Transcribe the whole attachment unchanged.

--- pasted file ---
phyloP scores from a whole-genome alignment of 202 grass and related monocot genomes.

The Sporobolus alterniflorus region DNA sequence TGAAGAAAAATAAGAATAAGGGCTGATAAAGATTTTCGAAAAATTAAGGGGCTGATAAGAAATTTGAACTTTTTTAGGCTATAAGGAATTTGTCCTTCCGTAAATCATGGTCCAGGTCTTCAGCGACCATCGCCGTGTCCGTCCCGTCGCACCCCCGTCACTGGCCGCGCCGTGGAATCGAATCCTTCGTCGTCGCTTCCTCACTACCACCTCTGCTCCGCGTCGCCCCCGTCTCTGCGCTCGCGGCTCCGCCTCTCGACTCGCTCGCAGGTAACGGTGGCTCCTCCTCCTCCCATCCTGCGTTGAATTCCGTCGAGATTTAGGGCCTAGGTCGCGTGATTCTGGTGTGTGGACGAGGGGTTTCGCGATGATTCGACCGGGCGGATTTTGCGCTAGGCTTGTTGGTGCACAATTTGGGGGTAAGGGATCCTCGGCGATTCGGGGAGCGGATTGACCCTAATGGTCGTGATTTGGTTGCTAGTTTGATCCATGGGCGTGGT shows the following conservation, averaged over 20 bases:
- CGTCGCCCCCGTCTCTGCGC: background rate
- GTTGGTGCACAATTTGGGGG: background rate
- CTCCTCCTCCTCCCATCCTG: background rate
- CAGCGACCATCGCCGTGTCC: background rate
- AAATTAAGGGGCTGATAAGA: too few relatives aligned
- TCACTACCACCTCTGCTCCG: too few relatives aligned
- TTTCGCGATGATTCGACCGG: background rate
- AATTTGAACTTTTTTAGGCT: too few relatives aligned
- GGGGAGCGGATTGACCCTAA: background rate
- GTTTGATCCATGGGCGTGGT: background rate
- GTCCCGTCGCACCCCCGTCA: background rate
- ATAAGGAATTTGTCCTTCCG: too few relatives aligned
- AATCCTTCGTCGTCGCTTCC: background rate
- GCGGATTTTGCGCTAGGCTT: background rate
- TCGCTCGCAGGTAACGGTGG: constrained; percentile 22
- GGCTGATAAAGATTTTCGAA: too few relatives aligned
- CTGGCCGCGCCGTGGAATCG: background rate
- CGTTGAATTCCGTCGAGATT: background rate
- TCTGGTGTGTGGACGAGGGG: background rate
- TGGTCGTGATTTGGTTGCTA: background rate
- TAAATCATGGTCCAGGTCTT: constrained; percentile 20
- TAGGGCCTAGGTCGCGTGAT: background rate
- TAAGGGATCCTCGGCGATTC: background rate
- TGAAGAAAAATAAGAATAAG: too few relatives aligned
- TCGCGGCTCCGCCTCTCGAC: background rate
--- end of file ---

phyloP scores from a whole-genome alignment of 202 grass and related monocot genomes.

The Sporobolus alterniflorus region DNA sequence TGAAGAAAAATAAGAATAAGGGCTGATAAAGATTTTCGAAAAATTAAGGGGCTGATAAGAAATTTGAACTTTTTTAGGCTATAAGGAATTTGTCCTTCCGTAAATCATGGTCCAGGTCTTCAGCGACCATCGCCGTGTCCGTCCCGTCGCACCCCCGTCACTGGCCGCGCCGTGGAATCGAATCCTTCGTCGTCGCTTCCTCACTACCACCTCTGCTCCGCGTCGCCCCCGTCTCTGCGCTCGCGGCTCCGCCTCTCGACTCGCTCGCAGGTAACGGTGGCTCCTCCTCCTCCCATCCTGCGTTGAATTCCGTCGAGATTTAGGGCCTAGGTCGCGTGATTCTGGTGTGTGGACGAGGGGTTTCGCGATGATTCGACCGGGCGGATTTTGCGCTAGGCTTGTTGGTGCACAATTTGGGGGTAAGGGATCCTCGGCGATTCGGGGAGCGGATTGACCCTAATGGTCGTGATTTGGTTGCTAGTTTGATCCATGGGCGTGGT shows the following conservation, averaged over 20 bases:
- CGTCGCCCCCGTCTCTGCGC: background rate
- GTTGGTGCACAATTTGGGGG: background rate
- CTCCTCCTCCTCCCATCCTG: background rate
- CAGCGACCATCGCCGTGTCC: background rate
- AAATTAAGGGGCTGATAAGA: too few relatives aligned
- TCACTACCACCTCTGCTCCG: too few relatives aligned
- TTTCGCGATGATTCGACCGG: background rate
- AATTTGAACTTTTTTAGGCT: too few relatives aligned
- GGGGAGCGGATTGACCCTAA: background rate
- GTTTGATCCATGGGCGTGGT: background rate
- GTCCCGTCGCACCCCCGTCA: background rate
- ATAAGGAATTTGTCCTTCCG: too few relatives aligned
- AATCCTTCGTCGTCGCTTCC: background rate
- GCGGATTTTGCGCTAGGCTT: background rate
- TCGCTCGCAGGTAACGGTGG: constrained; percentile 22
- GGCTGATAAAGATTTTCGAA: too few relatives aligned
- CTGGCCGCGCCGTGGAATCG: background rate
- CGTTGAATTCCGTCGAGATT: background rate
- TCTGGTGTGTGGACGAGGGG: background rate
- TGGTCGTGATTTGGTTGCTA: background rate
- TAAATCATGGTCCAGGTCTT: constrained; percentile 20
- TAGGGCCTAGGTCGCGTGAT: background rate
- TAAGGGATCCTCGGCGATTC: background rate
- TGAAGAAAAATAAGAATAAG: too few relatives aligned
- TCGCGGCTCCGCCTCTCGAC: background rate